The REAL Reason Hunter’s Laptop Story Was Ignored

Anti-Trump bias was the reason NPR refused to report on the Hunter Biden laptop when its contents were first revealed, according to a top editor.

After former President Donald Trump was elected in 2016, NPR’s coverage “veered toward efforts to damage or topple Trump’s presidency,” Uri Berliner, a senior business editor at NPR, wrote in a Tuesday Op-Ed for The Free Press.

Berliner used the laptop story as one example.

In October 2020, the New York Post reported on the illicit contents of a hard drive from a computer Hunter Biden had left at a Delaware repair shop.

Although the story was suppressed by Big Tech companies and dismissed as Russian disinformation by “dozens of former and current intelligence officials,” as Berliner noted, the contents of the laptop have since been proven authentic.

However, “with the election only weeks away, NPR turned a blind eye,” Berliner wrote.

“Here’s how NPR’s managing editor for news at the time explained the thinking: ‘We don’t want to waste our time on stories that are not really stories, and we don’t want to waste the listeners’ and readers’ time on stories that are just pure distractions.’

“But it wasn’t a pure distraction, or a product of Russian disinformation,” Berliner wrote. “The laptop did belong to Hunter Biden. Its contents revealed his connection to the corrupt world of multimillion-dollar influence peddling and its possible implications for his father.

“The laptop was newsworthy. But the timeless journalistic instinct of following a hot story lead was being squelched. During a meeting with colleagues, I listened as one of NPR’s best and most fair-minded journalists said it was good we weren’t following the laptop story because it could help Trump.”

That was not the only time NPR strayed, according to Berliner.

During the Russian collusion hoax, he said the station “hitched our wagon to Trump’s most visible antagonist, Representative Adam Schiff.”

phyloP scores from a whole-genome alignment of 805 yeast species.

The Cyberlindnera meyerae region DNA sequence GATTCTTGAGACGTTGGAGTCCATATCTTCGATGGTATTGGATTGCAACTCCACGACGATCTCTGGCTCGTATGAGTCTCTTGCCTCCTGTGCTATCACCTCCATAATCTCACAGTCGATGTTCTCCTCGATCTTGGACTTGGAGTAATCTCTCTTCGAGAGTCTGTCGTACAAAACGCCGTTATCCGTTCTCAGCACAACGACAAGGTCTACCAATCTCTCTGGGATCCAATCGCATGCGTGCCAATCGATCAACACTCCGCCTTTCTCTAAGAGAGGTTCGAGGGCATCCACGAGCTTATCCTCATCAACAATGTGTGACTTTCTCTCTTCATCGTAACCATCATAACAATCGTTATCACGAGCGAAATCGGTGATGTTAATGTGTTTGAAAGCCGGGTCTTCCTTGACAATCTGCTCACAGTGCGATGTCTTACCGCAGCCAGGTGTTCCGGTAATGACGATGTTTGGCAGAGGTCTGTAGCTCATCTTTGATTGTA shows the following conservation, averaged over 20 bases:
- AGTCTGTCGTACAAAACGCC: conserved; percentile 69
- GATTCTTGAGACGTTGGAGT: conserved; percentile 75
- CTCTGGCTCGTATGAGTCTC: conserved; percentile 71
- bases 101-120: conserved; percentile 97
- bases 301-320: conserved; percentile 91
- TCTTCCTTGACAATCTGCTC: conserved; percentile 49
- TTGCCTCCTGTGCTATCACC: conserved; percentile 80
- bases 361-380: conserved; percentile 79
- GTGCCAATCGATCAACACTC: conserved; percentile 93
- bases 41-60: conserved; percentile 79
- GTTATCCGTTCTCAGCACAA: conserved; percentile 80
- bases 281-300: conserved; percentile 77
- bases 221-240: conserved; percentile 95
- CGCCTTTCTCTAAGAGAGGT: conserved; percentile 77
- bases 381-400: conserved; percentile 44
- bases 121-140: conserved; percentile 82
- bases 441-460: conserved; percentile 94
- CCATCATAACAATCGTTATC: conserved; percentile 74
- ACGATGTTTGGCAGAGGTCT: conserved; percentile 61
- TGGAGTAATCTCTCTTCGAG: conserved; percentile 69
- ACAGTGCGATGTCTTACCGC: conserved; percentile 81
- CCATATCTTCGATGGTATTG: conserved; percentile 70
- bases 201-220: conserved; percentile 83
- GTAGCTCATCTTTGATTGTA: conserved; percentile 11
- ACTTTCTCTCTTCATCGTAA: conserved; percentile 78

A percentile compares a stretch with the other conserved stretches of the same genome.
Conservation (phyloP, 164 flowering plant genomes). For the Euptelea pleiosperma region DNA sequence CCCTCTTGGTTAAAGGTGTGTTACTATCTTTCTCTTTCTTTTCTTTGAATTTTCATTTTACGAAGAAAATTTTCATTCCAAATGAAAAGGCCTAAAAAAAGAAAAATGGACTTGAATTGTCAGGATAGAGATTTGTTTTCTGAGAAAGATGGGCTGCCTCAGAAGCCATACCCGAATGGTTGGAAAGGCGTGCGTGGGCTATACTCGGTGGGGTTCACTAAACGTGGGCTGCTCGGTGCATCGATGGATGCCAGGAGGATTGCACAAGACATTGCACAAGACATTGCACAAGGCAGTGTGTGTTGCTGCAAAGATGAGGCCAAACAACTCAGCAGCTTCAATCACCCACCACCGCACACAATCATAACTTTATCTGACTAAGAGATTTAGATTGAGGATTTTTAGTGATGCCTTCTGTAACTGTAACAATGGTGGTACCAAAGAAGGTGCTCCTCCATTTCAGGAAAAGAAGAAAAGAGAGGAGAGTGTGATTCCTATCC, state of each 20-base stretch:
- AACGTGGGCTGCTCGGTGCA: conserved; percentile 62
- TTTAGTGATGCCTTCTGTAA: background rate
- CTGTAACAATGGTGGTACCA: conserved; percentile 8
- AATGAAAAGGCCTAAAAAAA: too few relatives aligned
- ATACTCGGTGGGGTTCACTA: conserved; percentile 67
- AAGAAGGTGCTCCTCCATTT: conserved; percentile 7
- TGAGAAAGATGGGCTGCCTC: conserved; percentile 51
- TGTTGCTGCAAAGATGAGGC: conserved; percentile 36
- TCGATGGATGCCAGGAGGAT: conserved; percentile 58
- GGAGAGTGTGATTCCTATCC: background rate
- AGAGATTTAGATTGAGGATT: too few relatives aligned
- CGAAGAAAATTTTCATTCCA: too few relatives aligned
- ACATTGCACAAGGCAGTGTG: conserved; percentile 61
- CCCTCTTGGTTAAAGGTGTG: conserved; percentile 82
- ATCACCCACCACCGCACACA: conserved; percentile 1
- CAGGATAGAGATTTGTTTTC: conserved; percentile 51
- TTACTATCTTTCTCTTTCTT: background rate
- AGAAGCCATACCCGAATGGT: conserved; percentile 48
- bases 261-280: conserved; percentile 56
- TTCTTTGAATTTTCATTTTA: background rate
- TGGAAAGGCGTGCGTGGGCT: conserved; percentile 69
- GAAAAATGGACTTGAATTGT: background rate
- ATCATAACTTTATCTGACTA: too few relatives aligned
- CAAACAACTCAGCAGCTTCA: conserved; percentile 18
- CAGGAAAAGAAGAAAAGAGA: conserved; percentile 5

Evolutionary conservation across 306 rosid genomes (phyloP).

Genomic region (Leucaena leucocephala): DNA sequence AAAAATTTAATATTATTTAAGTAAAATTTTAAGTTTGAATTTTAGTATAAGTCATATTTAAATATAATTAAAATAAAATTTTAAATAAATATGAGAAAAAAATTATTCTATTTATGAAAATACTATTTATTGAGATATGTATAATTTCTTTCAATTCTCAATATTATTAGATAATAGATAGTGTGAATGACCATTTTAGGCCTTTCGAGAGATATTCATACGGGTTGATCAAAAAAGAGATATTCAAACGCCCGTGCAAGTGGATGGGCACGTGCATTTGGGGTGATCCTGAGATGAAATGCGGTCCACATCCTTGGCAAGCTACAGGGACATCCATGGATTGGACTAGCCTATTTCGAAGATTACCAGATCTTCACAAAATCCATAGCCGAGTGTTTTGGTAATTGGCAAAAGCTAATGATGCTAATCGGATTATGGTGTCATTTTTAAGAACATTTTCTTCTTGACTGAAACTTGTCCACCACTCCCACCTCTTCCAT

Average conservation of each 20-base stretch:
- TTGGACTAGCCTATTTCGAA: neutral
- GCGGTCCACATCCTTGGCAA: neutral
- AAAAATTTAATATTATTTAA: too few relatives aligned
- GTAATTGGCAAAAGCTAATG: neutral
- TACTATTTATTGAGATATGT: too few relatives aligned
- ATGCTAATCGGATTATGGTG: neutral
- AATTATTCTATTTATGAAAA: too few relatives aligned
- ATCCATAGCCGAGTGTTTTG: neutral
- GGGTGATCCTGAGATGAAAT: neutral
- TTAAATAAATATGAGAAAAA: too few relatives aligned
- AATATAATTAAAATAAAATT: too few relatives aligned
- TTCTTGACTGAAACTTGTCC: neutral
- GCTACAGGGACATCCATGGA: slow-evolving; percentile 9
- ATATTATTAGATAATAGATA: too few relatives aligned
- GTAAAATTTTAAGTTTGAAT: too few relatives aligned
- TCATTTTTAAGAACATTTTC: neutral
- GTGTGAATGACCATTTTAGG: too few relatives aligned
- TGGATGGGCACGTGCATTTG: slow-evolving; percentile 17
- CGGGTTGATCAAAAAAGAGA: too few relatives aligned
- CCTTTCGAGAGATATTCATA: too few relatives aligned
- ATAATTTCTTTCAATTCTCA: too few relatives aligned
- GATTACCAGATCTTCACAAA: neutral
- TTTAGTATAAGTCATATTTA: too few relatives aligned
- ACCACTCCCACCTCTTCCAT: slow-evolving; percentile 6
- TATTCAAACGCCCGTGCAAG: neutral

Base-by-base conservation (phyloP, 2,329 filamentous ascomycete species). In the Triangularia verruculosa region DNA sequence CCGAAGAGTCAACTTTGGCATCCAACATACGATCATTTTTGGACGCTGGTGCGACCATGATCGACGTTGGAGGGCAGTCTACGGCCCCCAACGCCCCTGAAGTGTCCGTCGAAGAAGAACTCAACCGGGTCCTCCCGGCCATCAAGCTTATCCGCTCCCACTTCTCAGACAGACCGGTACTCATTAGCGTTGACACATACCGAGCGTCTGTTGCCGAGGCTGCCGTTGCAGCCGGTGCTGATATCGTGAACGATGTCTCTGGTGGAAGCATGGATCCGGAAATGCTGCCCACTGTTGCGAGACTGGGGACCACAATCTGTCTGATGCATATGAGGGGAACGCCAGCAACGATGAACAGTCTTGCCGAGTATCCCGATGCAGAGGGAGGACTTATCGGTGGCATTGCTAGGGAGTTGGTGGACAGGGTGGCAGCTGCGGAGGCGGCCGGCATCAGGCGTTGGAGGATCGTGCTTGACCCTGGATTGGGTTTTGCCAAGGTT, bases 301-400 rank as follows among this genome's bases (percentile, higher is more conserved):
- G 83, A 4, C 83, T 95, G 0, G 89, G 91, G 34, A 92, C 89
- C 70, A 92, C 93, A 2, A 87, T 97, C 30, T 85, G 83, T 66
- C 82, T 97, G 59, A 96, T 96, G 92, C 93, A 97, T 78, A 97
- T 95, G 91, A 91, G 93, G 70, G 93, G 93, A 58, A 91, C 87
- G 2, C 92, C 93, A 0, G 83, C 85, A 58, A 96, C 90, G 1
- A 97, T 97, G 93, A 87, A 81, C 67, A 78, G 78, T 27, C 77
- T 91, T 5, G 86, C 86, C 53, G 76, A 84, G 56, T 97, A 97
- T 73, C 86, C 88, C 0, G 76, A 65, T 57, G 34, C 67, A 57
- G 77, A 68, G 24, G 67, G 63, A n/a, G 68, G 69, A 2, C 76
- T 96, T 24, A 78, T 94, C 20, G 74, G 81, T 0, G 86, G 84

Berliner called Schiff “NPR’s guiding hand, its ever-present muse,” noting that he was interviewed about Russiagate 25 times and that “Schiff talking points became the drumbeat of NPR news reports.”

He also described NPR’s dismissal of the lab leak theory for the origin of COVID-19 as a case of “politics … blotting out the curiosity and independence that ought to have been driving our work.”

Berliner said NPR has not changed, as shown by its coverage of Israel’s war against Hamas.

“We have approached the Israel-Hamas war and its spillover onto streets and campuses through the ‘intersectional’ lens that has jumped from the faculty lounge to newsrooms. Oppressor versus oppressed,” he wrote.

“That’s meant highlighting the suffering of Palestinians at almost every turn while downplaying the atrocities of October 7, overlooking how Hamas intentionally puts Palestinian civilians in peril, and giving little weight to the explosion of antisemitic hate around the world.”

Edith Chapin, NPR’s acting chief content officer, defended the station.

“I and my colleagues on the leadership team strongly disagree with Uri’s assessment of the quality of our journalism and the integrity of our newsroom processes,” she said, according to the New York Post.

“With all this said, none of our work is above scrutiny or critique.”

via westernjournal

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